In conclusion, it must be recognized that democracy in Honduras has worked, that the principal of democracy in Honduras survived the pressures of outside forces, and that the balance between the three powers of state has preserved the democratic freedom. Although Latin American governments have been extremely harsh towards the Honduran Constitutional government, it is really interesting to see that citizens of these countries have stood up to applaud the courage of Honduran people and their government.Honduras as a whole deserves international recognition.

So what does all of this have to do with you??? Well, the bottom line is that if you are planning on relocating or investing in Real Estate in the Caribbean or Latin America, chances are your investment in Honduras is safer that in most countries in the region. Hondurans have made it clear that they do not believe in the XXI century socialism that Chavez promotes. This means that Honduras is a safe investment haven as far as respect for private property and foreign investment.Honduras believes that its future lies in a good relationship with the USA and Europe, not with Venezuela, Brazil, Argentina, Ecuador and Bolivia. Hondurans have said no to the populist demagogic rhetoric that Chavez, Kirchner, Correa, Morales and Castro thrive on. So I invite you to come back to Honduras, visit it, discover it, you will find that our slogan is right: Honduras, the Central America you know, the country you’ll love!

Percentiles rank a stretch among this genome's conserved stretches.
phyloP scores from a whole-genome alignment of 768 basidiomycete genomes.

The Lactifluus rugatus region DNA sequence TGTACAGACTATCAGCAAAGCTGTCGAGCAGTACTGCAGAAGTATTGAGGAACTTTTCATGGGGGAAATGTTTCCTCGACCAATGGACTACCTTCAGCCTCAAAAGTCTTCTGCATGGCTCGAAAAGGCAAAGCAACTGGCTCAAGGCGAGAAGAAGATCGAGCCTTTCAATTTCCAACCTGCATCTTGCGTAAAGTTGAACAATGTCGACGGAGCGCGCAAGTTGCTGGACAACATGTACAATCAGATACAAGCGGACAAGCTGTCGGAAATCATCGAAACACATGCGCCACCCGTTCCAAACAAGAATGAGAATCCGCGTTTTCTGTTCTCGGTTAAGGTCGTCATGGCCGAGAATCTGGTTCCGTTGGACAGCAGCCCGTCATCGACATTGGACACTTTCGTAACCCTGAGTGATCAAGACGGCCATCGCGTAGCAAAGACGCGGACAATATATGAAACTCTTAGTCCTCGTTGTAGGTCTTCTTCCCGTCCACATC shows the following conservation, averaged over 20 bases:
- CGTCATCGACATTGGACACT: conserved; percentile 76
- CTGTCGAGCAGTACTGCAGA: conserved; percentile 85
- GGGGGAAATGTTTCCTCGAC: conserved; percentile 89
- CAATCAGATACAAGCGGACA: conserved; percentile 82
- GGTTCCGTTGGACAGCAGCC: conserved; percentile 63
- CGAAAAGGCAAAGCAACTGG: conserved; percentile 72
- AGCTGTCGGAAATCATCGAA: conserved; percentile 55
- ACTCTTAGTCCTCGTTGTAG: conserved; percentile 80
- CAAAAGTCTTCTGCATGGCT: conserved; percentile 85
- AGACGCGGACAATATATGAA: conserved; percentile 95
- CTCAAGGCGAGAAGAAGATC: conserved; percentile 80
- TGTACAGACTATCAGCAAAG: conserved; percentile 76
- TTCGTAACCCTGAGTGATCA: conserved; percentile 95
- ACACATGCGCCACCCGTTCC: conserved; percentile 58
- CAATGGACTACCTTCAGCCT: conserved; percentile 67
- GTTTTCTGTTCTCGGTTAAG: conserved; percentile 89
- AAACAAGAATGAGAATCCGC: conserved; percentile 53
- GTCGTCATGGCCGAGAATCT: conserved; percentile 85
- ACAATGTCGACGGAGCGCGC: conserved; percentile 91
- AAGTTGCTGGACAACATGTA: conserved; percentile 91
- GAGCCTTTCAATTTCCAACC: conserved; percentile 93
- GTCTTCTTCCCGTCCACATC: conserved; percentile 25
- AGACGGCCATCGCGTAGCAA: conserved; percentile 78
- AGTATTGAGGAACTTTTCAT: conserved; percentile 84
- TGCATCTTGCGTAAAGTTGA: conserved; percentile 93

Official Hymn / Songs of Honduras

Hymn Length MP3
National Hymn of Honduras 2:38 Listen
Hymn of the Pine 2:04 Listen
Hymn of Christopher Columbus 2:18 Listen
Hymn of José Trinidad Cabañas 3:25 Listen
Hymn of the Mother 1:52 Listen
Hymn of La Granadera 1:45 Listen
Hymn of Lempira 2:24 Listen
Hymn of Francisco Morazán 3:23 Listen
Hymn of the Teacher 1:34 Listen
Hymn of Padre José Trinidad Reyes 1:47 Listen

Latest Official UN  

Honduras Statistics

for 2012

Official Country Name:
Republic of Honduras


– República de HondurasLocation: Where is Honduras?

Honduras Honduras
Honduras Flag Coat of arms
Motto: “Libre, Soberana e Independiente”(Spanish)
“Free, Sovereign and Independent”